This happens as late as hours into labour and in some cases, a few weeks before. You’ll notice that your baby has dropped lower into your pelvis and you can now breathe easier. On the downside, you may feel like you need to pee more often.
While pregnant, your cervix is locked by a mucus plug. Once the plug is released you will notice a blood strained sticky discharge. It could be pink, red or brownish. A ‘Show’ can happen several days before labour, although some mothers experience it when labour starts.
After months of reduced activities, you suddenly have a rush of energy and an urge to do general cleaning. You’ll find it hard to ignore this feeling and end up cleaning every inch of your house. This is an early sign that labour is just about to start.
Your uterus muscles are relaxing in readiness for childbirth. So is every other muscle in your body, your rectum included. Though annoying, this is a good sign of labour. You may have diarrhoea during the early stages of labour or while it is ongoing. Keep yourself hydrated when you get this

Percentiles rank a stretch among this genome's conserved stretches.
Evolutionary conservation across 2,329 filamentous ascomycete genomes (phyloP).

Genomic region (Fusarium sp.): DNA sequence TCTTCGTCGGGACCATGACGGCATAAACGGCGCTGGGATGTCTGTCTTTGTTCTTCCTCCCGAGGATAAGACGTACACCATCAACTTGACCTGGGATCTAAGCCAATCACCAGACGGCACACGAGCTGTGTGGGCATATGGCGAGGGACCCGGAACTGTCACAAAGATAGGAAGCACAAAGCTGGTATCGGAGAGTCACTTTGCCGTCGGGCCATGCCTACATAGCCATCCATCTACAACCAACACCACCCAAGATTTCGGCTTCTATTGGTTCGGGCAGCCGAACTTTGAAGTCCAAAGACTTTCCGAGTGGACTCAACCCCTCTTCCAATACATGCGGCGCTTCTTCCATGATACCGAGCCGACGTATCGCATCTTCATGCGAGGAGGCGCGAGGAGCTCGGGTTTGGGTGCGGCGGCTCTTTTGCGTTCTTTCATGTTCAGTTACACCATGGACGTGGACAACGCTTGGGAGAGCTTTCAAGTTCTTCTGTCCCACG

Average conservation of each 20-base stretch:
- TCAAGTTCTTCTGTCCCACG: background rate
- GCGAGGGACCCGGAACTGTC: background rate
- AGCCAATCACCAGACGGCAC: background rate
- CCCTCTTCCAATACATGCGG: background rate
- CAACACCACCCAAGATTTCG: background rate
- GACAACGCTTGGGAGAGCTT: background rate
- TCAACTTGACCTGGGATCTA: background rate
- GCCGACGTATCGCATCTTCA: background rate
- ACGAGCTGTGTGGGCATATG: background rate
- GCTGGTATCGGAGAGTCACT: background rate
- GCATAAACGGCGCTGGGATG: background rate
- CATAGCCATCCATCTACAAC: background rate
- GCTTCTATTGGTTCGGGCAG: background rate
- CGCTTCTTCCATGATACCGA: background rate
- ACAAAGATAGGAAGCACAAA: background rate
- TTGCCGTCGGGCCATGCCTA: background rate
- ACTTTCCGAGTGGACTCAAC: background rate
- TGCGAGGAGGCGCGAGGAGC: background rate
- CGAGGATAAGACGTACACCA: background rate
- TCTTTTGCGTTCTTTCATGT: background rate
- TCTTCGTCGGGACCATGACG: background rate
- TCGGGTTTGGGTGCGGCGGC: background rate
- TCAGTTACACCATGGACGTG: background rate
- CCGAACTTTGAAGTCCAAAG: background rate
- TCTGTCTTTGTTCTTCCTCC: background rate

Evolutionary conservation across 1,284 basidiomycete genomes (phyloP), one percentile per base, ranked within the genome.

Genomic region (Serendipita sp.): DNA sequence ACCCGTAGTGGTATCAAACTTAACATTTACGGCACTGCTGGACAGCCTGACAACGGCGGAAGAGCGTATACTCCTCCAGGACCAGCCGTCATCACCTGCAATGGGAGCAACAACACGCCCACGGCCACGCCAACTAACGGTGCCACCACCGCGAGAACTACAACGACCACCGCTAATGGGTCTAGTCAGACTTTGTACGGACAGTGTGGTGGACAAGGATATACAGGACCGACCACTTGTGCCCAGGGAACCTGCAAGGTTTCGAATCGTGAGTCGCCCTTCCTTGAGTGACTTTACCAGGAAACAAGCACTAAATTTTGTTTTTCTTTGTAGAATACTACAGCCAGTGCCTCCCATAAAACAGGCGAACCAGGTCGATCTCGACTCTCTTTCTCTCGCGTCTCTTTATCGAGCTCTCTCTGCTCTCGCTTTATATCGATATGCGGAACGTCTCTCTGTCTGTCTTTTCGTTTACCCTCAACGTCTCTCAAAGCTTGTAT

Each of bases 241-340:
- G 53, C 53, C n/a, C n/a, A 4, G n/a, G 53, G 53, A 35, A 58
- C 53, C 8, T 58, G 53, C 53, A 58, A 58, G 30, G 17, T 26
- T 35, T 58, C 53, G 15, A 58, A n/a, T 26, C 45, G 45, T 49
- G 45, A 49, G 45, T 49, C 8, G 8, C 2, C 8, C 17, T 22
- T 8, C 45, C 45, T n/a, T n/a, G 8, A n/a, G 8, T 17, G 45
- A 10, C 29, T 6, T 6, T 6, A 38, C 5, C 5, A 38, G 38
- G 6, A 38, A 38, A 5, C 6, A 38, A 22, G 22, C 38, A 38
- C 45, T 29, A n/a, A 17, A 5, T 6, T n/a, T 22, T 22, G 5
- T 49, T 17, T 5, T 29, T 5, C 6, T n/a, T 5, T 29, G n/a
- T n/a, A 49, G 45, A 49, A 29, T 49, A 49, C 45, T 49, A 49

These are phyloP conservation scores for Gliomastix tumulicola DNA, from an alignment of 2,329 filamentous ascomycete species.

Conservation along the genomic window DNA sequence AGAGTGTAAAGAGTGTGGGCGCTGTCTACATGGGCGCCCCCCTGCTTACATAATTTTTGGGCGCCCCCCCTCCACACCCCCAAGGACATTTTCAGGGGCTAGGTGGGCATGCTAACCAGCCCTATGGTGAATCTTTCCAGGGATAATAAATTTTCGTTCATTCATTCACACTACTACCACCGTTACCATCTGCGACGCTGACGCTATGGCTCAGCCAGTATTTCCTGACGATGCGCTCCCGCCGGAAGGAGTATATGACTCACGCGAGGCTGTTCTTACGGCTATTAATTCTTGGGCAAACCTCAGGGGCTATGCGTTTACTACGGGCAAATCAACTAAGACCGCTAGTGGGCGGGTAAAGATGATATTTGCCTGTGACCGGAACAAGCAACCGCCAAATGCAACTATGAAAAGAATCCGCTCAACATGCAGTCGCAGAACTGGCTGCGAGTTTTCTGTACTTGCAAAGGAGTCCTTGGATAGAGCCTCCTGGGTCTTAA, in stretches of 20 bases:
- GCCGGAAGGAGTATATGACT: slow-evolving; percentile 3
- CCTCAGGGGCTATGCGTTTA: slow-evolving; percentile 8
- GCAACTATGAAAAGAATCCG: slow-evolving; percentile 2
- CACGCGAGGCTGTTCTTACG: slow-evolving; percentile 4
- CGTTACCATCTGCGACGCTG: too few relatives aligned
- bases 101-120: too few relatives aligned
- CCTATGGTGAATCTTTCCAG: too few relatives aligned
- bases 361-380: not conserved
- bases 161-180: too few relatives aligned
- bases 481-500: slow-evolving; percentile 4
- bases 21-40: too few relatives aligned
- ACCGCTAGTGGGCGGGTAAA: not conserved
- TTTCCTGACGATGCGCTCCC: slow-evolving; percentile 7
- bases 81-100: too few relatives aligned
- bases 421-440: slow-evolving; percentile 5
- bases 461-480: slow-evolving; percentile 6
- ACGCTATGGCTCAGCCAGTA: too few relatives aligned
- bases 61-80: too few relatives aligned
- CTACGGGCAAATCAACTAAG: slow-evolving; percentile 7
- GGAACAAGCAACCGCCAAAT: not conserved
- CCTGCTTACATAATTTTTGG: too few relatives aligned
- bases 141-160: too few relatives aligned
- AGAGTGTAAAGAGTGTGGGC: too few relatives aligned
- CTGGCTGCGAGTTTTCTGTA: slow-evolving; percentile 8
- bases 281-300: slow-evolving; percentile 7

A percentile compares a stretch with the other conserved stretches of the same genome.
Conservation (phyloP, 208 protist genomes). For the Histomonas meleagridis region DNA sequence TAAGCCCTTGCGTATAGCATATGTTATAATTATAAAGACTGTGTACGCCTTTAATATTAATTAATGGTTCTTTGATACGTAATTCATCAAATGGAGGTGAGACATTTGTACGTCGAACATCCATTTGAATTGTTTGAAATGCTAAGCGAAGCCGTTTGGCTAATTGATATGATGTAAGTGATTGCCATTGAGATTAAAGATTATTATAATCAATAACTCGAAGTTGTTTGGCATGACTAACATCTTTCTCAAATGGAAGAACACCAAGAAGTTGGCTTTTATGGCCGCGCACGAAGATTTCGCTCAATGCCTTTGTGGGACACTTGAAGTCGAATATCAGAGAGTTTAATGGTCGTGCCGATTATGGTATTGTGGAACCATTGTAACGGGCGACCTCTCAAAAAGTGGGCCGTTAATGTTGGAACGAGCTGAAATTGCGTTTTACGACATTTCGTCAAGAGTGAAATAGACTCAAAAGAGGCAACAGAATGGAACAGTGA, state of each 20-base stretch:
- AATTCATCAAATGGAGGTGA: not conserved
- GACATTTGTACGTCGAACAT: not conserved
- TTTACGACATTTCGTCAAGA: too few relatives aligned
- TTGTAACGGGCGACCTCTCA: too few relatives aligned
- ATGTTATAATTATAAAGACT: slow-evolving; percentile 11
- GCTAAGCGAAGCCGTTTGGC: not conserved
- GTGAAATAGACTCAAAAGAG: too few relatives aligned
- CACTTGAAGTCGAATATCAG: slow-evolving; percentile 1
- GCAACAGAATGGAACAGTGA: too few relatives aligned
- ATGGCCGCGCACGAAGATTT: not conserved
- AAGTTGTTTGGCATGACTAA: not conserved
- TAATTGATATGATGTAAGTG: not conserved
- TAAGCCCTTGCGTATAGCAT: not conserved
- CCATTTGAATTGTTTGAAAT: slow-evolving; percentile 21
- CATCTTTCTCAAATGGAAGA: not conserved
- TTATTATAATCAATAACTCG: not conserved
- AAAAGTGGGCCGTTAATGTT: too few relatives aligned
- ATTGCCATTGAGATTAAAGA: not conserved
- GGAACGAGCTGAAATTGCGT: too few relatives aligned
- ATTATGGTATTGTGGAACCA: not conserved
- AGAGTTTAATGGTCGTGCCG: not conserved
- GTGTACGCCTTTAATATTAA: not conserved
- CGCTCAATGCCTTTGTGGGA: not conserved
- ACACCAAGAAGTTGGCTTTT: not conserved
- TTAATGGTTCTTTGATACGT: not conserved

Cramps and Back Pain
When your muscles are shifting in preparation for birth, you may experience cramps and sharp lower back pains. This is a clear indicator that you are almost getting into labour.
Contrary to popular belief, your water breaking is among the final signs of labour. Most times it usually happens when you’re already at the hospital. It can happen naturally although there are cases where it’s broken at the hospital.
Strong More Frequent Contractions
Usually, an early sign of labour though, if interpreted wrongly, may see you visit the hospital a lot more than required. Braxton hicks are a sign of labour, but to know its true, the contractions will be more intense and spaced consistently.
What to Watch out For:
- Contractions become stronger and don’t ease up
- Changing the sitting position doesn’t help either
- They become more frequent and painful
- Your contraction may follow a pattern and intensify with each.
- The closer your contractions are apart the closer you’re to giving birth. See more on contractions here.
Please note that development differs from one child to another.
Content intended for educational purposes only, and not a substitute for medical advice from your doctor.
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Last reviewed March 2019